lathe

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English[edit]

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A lathe

Pronunciation[edit]

Etymology 1[edit]

From Middle English lathen, from Old English laþian (to invite, summon, call upon, ask), from Proto-Germanic *laþōną (to invite), from Proto-Indo-European *lēy- (to want, desire). Cognate with German laden (to invite), Icelandic laða (to attract).

Alternative forms[edit]

Verb[edit]

lathe (third-person singular simple present lathes, present participle lathing, simple past and past participle lathed)

  1. (transitive, Britain dialectal) To invite; bid; ask.

Etymology 2[edit]

From Middle English *lath, from Old English lǣþ (a division of a county containing several hundreds, a district, lathe).

Alternative forms[edit]

Noun[edit]

lathe (plural lathes)

  1. (obsolete) An administrative division of the county of Kent, in England, from the Anglo-Saxon period until it fell entirely out of use in the early twentieth century.

Etymology 3[edit]

From Middle English lath (turning-lathe; stand), from Old Norse hlað (pile, heap)—compare dialectal Danish lad (stand, support frame) (as in drejelad (turning-lathe), savelad (saw bench)), dialectal Norwegian la, lad (pile, small wall), dialectal Swedish lad (folding table, lay of a loom)—from hlaða (to load). More at lade.

Noun[edit]

lathe (plural lathes)

  1. A machine tool used to shape a piece of material, or workpiece, by rotating the workpiece against a cutting tool.
    He shaped the bedpost by turning it on a lathe.
    • 1856: Gustave Flaubert, Madame Bovary, Part II Chapter IV, translated by Eleanor Marx-Aveling
      Of the windows of the village there was one yet more often occupied; for on Sundays from morning to night, and every morning when the weather was bright, one could see at the dormer-window of the garret the profile of Monsieur Binet bending over his lathe, whose monotonous humming could be heard at the Lion d'Or.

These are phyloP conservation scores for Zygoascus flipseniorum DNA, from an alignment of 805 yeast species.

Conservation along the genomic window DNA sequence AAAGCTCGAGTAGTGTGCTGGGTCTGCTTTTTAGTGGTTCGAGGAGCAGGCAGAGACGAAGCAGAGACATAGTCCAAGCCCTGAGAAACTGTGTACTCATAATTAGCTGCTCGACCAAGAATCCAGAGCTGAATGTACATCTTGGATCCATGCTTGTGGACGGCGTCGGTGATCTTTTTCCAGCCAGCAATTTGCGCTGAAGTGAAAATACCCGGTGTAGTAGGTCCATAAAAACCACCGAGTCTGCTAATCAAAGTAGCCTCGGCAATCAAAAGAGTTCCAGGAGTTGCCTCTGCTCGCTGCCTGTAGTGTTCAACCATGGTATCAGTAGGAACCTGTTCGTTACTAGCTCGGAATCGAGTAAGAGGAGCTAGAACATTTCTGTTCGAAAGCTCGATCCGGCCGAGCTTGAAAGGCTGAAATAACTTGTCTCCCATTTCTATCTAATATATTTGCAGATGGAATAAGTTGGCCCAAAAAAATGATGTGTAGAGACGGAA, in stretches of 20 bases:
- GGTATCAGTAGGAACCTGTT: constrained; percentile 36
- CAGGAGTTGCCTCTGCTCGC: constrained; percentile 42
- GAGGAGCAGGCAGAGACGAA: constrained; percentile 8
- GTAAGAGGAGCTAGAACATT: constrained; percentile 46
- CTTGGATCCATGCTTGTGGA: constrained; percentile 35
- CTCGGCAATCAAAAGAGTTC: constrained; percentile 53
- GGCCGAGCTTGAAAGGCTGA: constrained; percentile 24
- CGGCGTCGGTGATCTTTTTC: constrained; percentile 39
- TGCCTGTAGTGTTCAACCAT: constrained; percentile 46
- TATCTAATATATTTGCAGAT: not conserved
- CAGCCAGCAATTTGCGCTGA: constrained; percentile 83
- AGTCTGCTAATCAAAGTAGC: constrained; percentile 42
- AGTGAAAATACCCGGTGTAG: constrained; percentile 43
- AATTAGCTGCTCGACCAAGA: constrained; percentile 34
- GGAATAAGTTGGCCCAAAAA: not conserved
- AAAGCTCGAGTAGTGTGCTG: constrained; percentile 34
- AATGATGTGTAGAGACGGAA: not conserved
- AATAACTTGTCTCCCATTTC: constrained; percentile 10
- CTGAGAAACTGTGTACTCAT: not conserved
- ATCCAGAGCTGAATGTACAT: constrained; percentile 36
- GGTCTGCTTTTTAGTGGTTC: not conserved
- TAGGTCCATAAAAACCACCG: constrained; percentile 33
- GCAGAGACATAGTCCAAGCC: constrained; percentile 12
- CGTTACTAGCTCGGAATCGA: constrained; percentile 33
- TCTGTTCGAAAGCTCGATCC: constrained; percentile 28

2. The movable swing frame of a loom, carrying the reed for separating the warp threads and beating up the weft; a lay, or batten.
  3. (obsolete) A granary; a barn.
    • 2008 [1894], Walter William Skeat, Notes on The Canterbury Tales. Complete Works of Geoffrey Chaucer, Vol. 5, page 124:
      [] lathe, a barn, is still used in some parts of Yorkshire, but chiefly in local designations, being otherwise obsolescent ; see the Cleveland and Whitby glossaries. ‘The northern man writing to his neighbor may say, “My lathe standeth neer the kirkegarth,” for My barn standeth neere the churchyard’
Derived terms[edit]
Translations[edit]

Verb[edit]

lathe (third-person singular simple present lathes, present participle lathing, simple past and past participle lathed)

  1. To shape with a lathe.
  2. (computer graphics) To produce a three-dimensional model by rotating a set of points around a fixed axis.
Translations[edit]

See also[edit]

Anagrams[edit]


Middle English[edit]

Etymology[edit]

From Old Norse hlað (pile, heap). More at English, Etymology 3, above.

Noun[edit]

lathe (plural lathes)

  1. a barn to house livestock or store grain, etc.; a storehouse
    • c. 1400, Geoffrey Chaucer, “The Reeve’s Tale”, in The Canterbury Tales:
      By Goddes herte, he sal nat scape us bathe!
      Why ne had thow pit the capul in the lathe!
      By God’s heart, he will not escape us both! Why didn’t you put the horse in the barn!